Priority debts are largely unaffected by a Chapter 7 case—it does not discharge them, so you need to pay them after finishing your case.
Most Chapter 7 Cases Are No-Asset Cases
Chapter 7—“straight bankruptcy”—is the most common type of consumer bankruptcy case. They are generally the most straightforward, lasting about 4 months start to finish. Usually everything you own is protected by property exemptions. You discharge, or legally write off all or most of your debts. Secured debts like a home mortgage or vehicle loan are either retained or discharged. You either keep the collateral and pay for it, or surrender it and discharge any remaining debt. Bankruptcy does not discharge certain special debts like child/spousal support and recent income taxes.
A “no-asset” Chapter 7 case is one, as described above, in which everything you own is covered by property exemptions. So you keep everything you own (with the exception of collateral you decide to surrender). It’s called a no-asset case because your Chapter 7 trustee does not get any assets to liquidate and distribute to any of your creditors. The trustee just verifies that you have no unprotected assets. He or she does this mostly by reviewing your bankruptcy documents and asking you some simple questions at your hearing. A large majority of Chapter 7 cases are no-asset ones. Your bankruptcy lawyer will tell you if yours is expected to be.
Although Chapter 7 is theoretically a liquidation form of bankruptcy, in a no-asset case there is nothing to liquidate. You lose no assets, and you lose all or most of your debts.
What Happens to Your Special, Priority Debts in a No-Asset Chapter 7 Case?
Yes, what about debts that do not qualify for discharge? There are various types of such debts, although most cases have either only one or two not-discharged debts, or none at all.
Most debts that Chapter 7 does not discharge are what are called priority debts. These are simply categories of debts that Congress has decided should be treated with higher priority than other debts. In consumer cases the most common priority debts are child/spousal support and recent income taxes. See the U.S. Bankruptcy Code subsections 507(a)(1) and (8). (Not to go into the rules here, but many older income taxes are not a priority debt and can be discharged.)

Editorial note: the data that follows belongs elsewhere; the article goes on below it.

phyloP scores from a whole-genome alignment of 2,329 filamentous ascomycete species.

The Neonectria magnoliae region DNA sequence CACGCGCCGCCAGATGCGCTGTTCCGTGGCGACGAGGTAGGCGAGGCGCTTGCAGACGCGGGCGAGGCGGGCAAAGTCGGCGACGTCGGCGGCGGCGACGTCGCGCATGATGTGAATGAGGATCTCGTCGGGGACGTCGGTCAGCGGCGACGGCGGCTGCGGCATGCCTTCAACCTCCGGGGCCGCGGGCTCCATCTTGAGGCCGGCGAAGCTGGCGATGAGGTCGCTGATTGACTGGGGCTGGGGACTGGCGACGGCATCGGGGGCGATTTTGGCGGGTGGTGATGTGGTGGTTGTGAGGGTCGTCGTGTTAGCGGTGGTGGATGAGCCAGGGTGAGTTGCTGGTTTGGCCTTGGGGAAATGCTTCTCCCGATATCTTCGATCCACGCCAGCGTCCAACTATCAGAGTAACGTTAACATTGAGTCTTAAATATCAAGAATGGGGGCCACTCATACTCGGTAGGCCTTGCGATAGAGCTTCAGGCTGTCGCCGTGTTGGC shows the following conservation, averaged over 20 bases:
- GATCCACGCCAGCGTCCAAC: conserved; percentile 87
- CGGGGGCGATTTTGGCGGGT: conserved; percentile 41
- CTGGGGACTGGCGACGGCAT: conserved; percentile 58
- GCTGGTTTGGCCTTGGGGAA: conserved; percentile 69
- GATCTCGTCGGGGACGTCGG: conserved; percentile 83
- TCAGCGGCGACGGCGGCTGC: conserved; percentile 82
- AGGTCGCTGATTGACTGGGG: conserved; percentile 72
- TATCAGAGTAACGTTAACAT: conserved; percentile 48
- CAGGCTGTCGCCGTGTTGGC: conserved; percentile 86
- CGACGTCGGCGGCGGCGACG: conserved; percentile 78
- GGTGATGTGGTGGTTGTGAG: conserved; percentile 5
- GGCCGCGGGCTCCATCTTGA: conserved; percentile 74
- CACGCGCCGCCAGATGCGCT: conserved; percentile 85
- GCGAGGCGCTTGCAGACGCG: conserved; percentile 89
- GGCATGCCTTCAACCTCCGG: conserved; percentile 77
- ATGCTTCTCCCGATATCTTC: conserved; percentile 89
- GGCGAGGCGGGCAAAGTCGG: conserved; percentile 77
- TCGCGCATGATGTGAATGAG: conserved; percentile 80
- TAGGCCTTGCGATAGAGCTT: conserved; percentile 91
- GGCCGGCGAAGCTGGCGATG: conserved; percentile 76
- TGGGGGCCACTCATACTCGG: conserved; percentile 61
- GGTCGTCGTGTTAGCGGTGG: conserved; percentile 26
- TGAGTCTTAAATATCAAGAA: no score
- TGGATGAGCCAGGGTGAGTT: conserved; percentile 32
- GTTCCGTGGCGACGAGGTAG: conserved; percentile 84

Priority debts generally get paid ahead of other debts in bankruptcy. This is true in an asset Chapter 7 case—where the trustee is liquidating a debtor’s assets. In fact the trustee must pay a priority debt in full before paying regular (“general unsecured”) debts a penny!
But in a no-asset Chapter 7 case the trustee has no assets to liquidate. So he or she cannot pay any creditors anything, including any priority debts. So, essentially nothing happens to a not-dischargeable priority debt in a no-asset Chapter 7 case.
Dealing with Priority Debts During and After a Chapter 7 Case
However, one benefit you receive with some priority debts is the “automatic stay.” This stops (“stays”) the collection of debts immediately when you file a bankruptcy case. This “stay” generally lasts the approximately 4 months that a no-asset case is usually open. This no-collection period gives you time to make arrangements to pay a debt that is not going to get discharged. So you can start making payments either towards the end of your case or as soon as it’s closed. The hope is that you’ve discharged all or most of your other debts so that you can now afford to pay the not-discharged one(s).
The automatic stay applies to most debts, but there are exceptions. Child/spousal support is a major exception. Filing a Chapter 7 case does not stop the collection of support, either unpaid prior support or monthly ongoing support. (Note that Chapter 13 “adjustment of debts” can stop the collection of unpaid prior support under most circumstances.)
So, with nondischargeable priority debts that the automatic stay applies to, during your case you and/or your bankruptcy lawyer make arrangements to begin paying the debt. With ones that the automatic stay does not apply to, you need to be prepared to deal with immediately.
If neither of these make sense in your situation, consider filing a Chapter 13 case instead. Talk with your bankruptcy lawyer about the advantages and disadvantages of each option. Chapter 13 takes a lot longer—from 3 to 5 years usually. But if you have a lot of priority debt (or secured or any other nondischarged debts), it can really help.